Internal emails show how an Amazon ad prompted Steve Jobs and Phil Schiller to block the purchase of Kindle books on iOS


As part of the Antitrust investigation of the House Judiciary Committee in Apple, lawmakers have released a number of internal emails from Apple. A collection of those emails provides new details on the long-standing battle with Amazon, allowing in-app purchases of e-books in the Kindle app.

As it is today, the Kindle app for iPhone and iPad does not allow users to purchase eBooks directly. Users can read ebooks they have already purchased, but they must use Safari to buy new ones. This is Amazon’s way of avoiding giving Apple a 30% share of ebook purchases, which would be needed if Amazon sold ebooks directly within the Kinds app.

It is important to remember that such a system was not always there. Until early 2011, you could buy Kindle e-books directly in the Kindle app on iOS. As open by first The ledgeTwo sets of emails included in internal documents include conversations between Steve Jobs, Phil Schiller, and other Apple executives about the situation.

In an email, Schiller reported that Apple initially made an exception for Amazon because “users were buying books on a Kindle device and later accessing them on the iPhone.” As Apple sold more iPhones, iPads and iPods, however, Schiller thought it was time to leave the exception.

In fact, what really inspired Schiller to reestablish this situation, according to the email, is that Amazon has run a series of ads about how you can still access your Kindle books if you Switch from iPhone to Android or vice versa. In an email, Schiller wrote:

I just saw a new Amazon Kindle app ad on TV. It starts with a woman who uses an iPhone and buys and reads books with the Kindle app. The woman then switches to an Android phone and can still read all her books. While the primary message is that there are Kindle apps on a lot of mobile devices, the secondary message that cannot be missed is that it is easy to switch from iPhone to Android. It is not fun to watch.

In a separate email, Schiller said:

I think we should tell Amazon that based on their own TV ads it is clear that their use of the app now violates our terms and guidelines and they need to use our in-app purchase system for digital book sales the wanted. We should ask them how they will get their app in compliance with the rules, come back to us with this plan. Based on our previous discussions, I hope they might not. Then we will need to decide whether to pull the Kindle app from the store or continue with the exception to our rules and guidelines for the Kindle app.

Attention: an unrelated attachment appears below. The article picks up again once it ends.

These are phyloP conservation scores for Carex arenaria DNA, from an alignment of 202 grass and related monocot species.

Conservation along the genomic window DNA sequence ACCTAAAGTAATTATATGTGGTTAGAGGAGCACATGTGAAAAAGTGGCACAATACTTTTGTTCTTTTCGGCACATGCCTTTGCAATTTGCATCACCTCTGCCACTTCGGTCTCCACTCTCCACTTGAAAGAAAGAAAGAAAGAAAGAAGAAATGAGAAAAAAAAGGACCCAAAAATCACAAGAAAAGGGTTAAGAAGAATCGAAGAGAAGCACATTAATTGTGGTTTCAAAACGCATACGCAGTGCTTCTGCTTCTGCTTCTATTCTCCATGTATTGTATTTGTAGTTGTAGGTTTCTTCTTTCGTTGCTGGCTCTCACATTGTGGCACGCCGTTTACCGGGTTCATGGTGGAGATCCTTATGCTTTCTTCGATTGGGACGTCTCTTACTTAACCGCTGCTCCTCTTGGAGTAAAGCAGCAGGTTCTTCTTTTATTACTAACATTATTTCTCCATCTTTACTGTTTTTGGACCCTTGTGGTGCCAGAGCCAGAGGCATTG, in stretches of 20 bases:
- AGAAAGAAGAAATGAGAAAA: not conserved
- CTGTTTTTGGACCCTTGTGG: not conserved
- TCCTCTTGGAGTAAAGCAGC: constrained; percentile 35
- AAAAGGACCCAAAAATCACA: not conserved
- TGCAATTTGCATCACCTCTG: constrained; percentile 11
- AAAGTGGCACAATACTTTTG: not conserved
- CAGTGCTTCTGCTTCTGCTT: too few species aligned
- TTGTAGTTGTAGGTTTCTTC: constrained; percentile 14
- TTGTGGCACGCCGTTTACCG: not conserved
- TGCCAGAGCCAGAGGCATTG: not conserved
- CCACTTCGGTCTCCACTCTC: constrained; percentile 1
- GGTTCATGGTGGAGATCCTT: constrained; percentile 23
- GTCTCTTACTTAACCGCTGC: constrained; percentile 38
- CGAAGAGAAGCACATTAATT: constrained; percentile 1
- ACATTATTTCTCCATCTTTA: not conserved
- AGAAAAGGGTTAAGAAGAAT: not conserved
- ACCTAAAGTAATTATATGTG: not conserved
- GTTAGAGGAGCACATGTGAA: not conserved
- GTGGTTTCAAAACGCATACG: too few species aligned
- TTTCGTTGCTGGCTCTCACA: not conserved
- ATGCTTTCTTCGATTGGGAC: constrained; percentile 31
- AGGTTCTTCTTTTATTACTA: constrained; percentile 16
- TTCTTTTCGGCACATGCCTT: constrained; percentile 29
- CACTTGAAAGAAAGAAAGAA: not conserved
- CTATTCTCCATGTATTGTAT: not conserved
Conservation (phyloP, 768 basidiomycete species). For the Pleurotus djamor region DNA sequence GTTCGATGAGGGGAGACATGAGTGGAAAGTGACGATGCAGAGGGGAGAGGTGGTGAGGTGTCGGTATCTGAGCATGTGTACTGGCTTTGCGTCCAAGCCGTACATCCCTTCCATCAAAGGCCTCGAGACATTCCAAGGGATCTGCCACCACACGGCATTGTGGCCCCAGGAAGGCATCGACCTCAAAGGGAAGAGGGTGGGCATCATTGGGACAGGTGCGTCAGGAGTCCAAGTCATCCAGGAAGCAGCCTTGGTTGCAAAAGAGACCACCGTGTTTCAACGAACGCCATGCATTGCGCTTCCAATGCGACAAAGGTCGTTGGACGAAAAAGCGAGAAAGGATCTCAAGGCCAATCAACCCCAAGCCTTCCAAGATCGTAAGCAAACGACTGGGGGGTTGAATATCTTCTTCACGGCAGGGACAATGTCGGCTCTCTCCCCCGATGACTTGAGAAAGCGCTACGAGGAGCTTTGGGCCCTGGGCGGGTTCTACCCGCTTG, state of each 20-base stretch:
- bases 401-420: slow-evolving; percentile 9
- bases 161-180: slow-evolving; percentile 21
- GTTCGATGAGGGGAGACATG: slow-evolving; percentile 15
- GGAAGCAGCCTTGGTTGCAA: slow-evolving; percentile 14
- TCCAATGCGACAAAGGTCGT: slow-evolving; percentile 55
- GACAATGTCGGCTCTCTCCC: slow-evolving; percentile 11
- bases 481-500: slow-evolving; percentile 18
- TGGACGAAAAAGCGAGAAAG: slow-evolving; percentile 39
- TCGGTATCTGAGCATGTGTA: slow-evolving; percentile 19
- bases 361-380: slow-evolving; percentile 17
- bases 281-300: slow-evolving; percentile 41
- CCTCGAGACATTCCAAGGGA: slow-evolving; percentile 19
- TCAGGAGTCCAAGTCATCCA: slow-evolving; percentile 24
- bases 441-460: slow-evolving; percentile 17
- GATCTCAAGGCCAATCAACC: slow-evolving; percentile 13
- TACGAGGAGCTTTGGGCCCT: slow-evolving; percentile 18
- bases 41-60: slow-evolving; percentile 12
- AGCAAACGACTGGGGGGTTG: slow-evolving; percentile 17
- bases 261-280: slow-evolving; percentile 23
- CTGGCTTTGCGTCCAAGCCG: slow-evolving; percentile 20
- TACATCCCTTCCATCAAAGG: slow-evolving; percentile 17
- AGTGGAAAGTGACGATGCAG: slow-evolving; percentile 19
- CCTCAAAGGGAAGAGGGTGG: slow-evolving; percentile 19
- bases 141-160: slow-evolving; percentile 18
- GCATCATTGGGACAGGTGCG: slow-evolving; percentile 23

These conversations were happening as Apple was planning to announce new App Store policies for subscriptions. In his response, Jobs stated that Apple Amazon “should use our payment system for everything” and could say that the change was triggered by the subscription policies of new newspapers and magazines. “If they want to compare us to Android, force them to use our better payment system,” Jobs wrote.

“It’s time for them to use or bend our payment system,” Job said in a separate email. In response to an email from Q, Jobs also stressed that iBooks will be the only bookstore on iOS devices:

I think it’s all very simple – iBooks is going to be the only bookstore on iOS devices. We need to hold our head high. Someone else can read books purchased elsewhere, just does not buy / rent / subscribe to iOS without paying us, which we accept is prohibitive for many things.

The next time you try and buy a book in the Kindle app on an iPhone or iPad, you may be reminded of these emails and what will be the reason for this change at first: a Kindle TV ad that Schiller didn’t like . Of course, one could also argue that it was right for Apple to prevent Amazon from providing an exception to the in-app purchase requirements in the first place.

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